Based: Dubai
Sector: FinTech
Initial investment: $2.45 million
Current number of staff: 86
Investment stage: Pre-series B
Investors: Investcorp, Liberty City Ventures, Fatima Gobi Ventures, Primal Capital, Wealthwell Ventures, FHS Capital, VN2 Capital, local family offices

The Specs

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Power: 118hp
Torque: 149Nm
Transmission: Six-speed automatic
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Edinburgh: November 4 (unchanged)

Bahrain: November 15 (from September 15); second daily service from January 1

Kuwait: November 15 (from September 16)

Mumbai: January 1 (from October 27)

Ahmedabad: January 1 (from October 27)

Colombo: January 2 (from January 1)

Muscat: March 1 (from December 1)

Lyon: March 1 (from December 1)

Bologna: March 1 (from December 1)

Source: Emirates

BMW M4 Competition

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Transmission: eight-speed
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Torque: 600Nm
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Boost Defenders 205-5 in 20 overs
(Colin Ingram 84 not out, Cameron Delport 36, William Somerville 2-28)
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Formula 4 Italian Championship 2023 calendar

April 21-23: Imola
May 5-7: Misano
May 26-28: SPA-Francorchamps
June 23-25: Monza
July 21-23: Paul Ricard
Sept 29-Oct 1: Mugello
Oct 13-15: Vallelunga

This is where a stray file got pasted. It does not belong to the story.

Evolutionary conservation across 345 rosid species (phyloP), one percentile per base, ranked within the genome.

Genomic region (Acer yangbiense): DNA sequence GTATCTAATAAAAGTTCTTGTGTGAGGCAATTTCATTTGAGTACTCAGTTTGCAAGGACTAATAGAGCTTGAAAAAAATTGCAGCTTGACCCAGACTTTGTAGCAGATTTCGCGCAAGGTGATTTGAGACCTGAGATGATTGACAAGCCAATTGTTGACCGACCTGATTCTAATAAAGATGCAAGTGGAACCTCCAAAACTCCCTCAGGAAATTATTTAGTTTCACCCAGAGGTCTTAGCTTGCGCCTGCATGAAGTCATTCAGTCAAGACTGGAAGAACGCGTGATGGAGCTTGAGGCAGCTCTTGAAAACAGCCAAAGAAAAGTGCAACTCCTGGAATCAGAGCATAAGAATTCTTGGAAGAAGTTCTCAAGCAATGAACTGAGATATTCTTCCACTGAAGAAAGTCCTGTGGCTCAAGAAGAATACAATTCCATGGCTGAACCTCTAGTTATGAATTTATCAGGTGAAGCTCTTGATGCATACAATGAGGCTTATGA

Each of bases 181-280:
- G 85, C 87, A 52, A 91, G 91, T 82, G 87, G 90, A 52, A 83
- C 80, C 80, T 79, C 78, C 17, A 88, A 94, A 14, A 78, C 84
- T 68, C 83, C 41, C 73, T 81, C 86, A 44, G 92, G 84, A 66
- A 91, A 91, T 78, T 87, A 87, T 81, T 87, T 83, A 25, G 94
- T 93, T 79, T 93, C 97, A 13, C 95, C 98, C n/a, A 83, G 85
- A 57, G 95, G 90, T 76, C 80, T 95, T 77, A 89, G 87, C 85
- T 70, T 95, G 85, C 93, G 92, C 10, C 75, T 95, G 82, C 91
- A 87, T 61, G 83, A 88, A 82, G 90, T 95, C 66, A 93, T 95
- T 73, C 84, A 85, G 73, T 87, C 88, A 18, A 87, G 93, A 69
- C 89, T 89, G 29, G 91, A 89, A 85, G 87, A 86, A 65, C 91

Sly Cooper and the Thievius Raccoonus

Developer: Sucker Punch Productions
Publisher: Sony Computer Entertainment
Console: PlayStation 2 to 5
Rating: 5/5

The specs: 2018 Infiniti QX80

Price: base / as tested: Dh335,000

Engine: 5.6-litre V8

Gearbox: Seven-speed automatic

Power: 400hp @ 5,800rpm

Torque: 560Nm @ 4,000rpm

Fuel economy, combined: 12.1L / 100km

Traits of Chinese zodiac animals

Tiger:independent, successful, volatile
Rat:witty, creative, charming
Ox:diligent, perseverent, conservative
Rabbit:gracious, considerate, sensitive
Dragon:prosperous, brave, rash
Snake:calm, thoughtful, stubborn
Horse:faithful, energetic, carefree
Sheep:easy-going, peacemaker, curious
Monkey:family-orientated, clever, playful
Rooster:honest, confident, pompous
Dog:loyal, kind, perfectionist
Boar:loving, tolerant, indulgent  

Living in...

This article is part of a guide on where to live in the UAE. Our reporters will profile some of the country’s most desirable districts, provide an estimate of rental prices and introduce you to some of the residents who call each area home.


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Processor: Qualcomm Snapdragon 8+ Gen 1, 4nm, octa-core; Adreno 730 GPU

Memory: 12GB

Capacity: 256/512GB / 1TB

Platform: Android 12, One UI 4.1.1

Main camera: Triple 12MP ultra-wide (f/2.2) + 50MP wide (f/1.8) + 10MP telephoto (f/2.4), dual OIS, 3x optical zoom, 30x Space Zoom, portrait, super slo-mo

Video: 8K@24fps, 4K@30/60fps, full-HD@30/60fps, HD@30fps; slo-mo@60/240/960fps; HDR10+

Cover camera: 10MP (f/2.2)

Inner front camera: Under-display 4MP (f/1.8)

Battery: 4400mAh, 25W fast charging, 15W wireless charging, reverse wireless charging, 'all-day' life

Connectivity: 5G; Wi-Fi, Bluetooth 5.2, NFC (Samsung Pay)


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In the box: Fold 4, USB-C-to-USB-C cable